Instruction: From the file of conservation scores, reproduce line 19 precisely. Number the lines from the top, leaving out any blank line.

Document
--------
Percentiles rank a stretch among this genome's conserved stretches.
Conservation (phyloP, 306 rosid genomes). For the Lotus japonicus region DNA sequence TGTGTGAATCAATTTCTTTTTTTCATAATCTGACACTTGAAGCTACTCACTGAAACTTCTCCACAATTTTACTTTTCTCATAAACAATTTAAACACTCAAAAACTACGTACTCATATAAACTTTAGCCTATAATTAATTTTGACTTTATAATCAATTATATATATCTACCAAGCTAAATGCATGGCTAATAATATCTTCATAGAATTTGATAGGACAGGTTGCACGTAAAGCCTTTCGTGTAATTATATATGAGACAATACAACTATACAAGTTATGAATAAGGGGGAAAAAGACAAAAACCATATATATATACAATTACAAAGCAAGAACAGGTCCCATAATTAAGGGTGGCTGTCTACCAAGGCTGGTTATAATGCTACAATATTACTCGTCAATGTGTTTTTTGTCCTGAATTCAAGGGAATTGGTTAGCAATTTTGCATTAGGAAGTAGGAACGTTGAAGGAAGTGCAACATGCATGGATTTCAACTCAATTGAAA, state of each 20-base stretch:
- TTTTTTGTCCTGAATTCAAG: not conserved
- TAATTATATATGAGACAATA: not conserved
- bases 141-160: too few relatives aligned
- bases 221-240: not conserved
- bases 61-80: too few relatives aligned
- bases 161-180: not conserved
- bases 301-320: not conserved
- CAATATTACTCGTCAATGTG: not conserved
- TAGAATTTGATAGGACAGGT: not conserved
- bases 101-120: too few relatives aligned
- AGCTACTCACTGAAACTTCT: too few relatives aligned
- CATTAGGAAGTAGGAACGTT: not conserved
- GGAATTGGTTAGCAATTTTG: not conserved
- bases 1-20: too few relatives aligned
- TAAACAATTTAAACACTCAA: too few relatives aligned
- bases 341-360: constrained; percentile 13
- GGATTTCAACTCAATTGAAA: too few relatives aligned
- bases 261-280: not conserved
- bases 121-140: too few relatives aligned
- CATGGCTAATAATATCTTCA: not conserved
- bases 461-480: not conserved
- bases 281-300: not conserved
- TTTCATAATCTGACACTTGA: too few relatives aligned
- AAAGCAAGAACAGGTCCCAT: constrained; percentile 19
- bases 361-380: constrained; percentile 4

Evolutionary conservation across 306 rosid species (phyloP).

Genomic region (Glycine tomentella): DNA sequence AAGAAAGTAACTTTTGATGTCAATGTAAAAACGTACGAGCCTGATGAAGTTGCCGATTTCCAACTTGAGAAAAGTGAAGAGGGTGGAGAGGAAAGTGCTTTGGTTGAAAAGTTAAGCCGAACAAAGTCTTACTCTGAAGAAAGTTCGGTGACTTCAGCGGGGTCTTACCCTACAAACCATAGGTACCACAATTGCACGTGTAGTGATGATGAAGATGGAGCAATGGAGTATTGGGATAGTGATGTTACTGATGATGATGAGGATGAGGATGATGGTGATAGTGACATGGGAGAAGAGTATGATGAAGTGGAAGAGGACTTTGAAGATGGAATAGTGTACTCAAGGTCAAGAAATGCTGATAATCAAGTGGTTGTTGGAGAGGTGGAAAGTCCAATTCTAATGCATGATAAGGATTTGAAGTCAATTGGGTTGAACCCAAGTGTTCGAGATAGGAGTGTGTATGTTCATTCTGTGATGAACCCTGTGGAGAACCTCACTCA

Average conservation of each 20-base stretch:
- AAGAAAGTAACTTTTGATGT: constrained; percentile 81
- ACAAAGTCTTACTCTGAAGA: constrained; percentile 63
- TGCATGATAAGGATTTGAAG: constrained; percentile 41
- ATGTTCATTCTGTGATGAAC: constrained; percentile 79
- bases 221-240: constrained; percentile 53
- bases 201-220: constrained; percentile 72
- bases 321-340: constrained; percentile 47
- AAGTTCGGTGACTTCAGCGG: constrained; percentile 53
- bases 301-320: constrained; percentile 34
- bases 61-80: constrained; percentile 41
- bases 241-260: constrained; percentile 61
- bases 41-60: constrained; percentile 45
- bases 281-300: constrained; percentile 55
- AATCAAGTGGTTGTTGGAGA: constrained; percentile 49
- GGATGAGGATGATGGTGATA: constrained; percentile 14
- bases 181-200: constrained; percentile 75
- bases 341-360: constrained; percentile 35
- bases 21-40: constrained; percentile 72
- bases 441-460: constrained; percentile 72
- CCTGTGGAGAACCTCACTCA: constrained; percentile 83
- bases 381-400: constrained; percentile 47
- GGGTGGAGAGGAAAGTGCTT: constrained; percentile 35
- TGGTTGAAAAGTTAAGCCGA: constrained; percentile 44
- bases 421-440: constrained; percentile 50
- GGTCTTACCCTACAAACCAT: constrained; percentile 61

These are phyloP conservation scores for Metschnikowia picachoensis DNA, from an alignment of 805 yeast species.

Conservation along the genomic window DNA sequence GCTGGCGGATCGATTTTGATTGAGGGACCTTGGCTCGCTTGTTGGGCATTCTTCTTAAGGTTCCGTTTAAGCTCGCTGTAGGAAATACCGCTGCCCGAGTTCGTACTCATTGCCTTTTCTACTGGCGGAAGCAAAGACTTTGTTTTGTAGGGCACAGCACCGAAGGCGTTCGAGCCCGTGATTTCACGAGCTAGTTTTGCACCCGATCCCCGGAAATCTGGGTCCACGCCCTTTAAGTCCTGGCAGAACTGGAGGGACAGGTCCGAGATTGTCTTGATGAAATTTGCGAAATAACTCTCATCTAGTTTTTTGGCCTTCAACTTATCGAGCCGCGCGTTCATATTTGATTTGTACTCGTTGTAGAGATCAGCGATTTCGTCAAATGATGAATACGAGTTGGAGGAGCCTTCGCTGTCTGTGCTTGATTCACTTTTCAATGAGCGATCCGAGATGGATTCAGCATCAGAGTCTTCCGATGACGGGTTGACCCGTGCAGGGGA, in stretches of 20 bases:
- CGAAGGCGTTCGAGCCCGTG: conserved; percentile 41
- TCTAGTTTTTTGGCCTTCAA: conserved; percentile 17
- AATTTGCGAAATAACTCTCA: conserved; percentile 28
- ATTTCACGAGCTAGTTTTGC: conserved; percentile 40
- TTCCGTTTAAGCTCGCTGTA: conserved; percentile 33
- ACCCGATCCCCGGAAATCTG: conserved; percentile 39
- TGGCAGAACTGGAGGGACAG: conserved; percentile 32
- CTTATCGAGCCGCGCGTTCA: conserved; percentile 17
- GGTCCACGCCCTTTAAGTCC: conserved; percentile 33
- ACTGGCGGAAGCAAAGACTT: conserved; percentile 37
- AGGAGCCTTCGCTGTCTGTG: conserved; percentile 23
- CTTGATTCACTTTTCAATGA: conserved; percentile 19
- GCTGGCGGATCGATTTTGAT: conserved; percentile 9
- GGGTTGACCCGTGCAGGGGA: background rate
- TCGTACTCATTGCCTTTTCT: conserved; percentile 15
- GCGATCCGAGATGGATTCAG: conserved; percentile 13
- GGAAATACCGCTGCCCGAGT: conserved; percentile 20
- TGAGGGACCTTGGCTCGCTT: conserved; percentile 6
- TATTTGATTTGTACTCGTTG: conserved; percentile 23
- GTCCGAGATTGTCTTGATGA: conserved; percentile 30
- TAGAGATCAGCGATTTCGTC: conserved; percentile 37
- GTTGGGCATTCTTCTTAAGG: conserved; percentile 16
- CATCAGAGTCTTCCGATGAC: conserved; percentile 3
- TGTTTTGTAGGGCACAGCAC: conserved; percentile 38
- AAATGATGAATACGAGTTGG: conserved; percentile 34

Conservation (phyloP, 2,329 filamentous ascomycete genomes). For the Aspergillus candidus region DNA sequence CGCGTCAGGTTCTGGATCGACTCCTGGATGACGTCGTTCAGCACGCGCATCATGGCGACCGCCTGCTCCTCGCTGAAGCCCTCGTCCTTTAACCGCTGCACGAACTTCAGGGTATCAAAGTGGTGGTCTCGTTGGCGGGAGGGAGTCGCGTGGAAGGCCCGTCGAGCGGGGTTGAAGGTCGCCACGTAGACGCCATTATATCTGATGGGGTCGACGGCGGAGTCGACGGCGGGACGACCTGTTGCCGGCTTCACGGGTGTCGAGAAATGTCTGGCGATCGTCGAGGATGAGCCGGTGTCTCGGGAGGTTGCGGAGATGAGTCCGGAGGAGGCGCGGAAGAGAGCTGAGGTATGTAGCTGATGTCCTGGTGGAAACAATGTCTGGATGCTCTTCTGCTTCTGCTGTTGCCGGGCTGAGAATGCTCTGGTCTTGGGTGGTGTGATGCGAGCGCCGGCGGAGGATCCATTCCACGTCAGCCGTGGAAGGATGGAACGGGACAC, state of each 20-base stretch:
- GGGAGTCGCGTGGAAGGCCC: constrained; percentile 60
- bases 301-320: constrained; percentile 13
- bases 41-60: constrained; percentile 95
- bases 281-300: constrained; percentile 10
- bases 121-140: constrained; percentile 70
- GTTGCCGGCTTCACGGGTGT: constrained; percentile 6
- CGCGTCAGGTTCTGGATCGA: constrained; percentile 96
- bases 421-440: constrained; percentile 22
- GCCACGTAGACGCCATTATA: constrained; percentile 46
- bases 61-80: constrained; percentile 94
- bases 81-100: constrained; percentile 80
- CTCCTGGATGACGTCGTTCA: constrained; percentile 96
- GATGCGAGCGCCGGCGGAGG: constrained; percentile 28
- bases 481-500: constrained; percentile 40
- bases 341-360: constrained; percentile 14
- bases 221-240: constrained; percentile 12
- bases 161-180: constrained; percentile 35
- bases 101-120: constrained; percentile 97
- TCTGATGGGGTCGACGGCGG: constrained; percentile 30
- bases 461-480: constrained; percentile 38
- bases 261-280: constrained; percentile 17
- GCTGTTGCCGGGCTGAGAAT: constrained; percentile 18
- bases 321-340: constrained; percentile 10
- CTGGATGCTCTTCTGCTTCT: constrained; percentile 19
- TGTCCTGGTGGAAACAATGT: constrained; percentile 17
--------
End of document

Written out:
- GGATTTCAACTCAATTGAAA: too few relatives aligned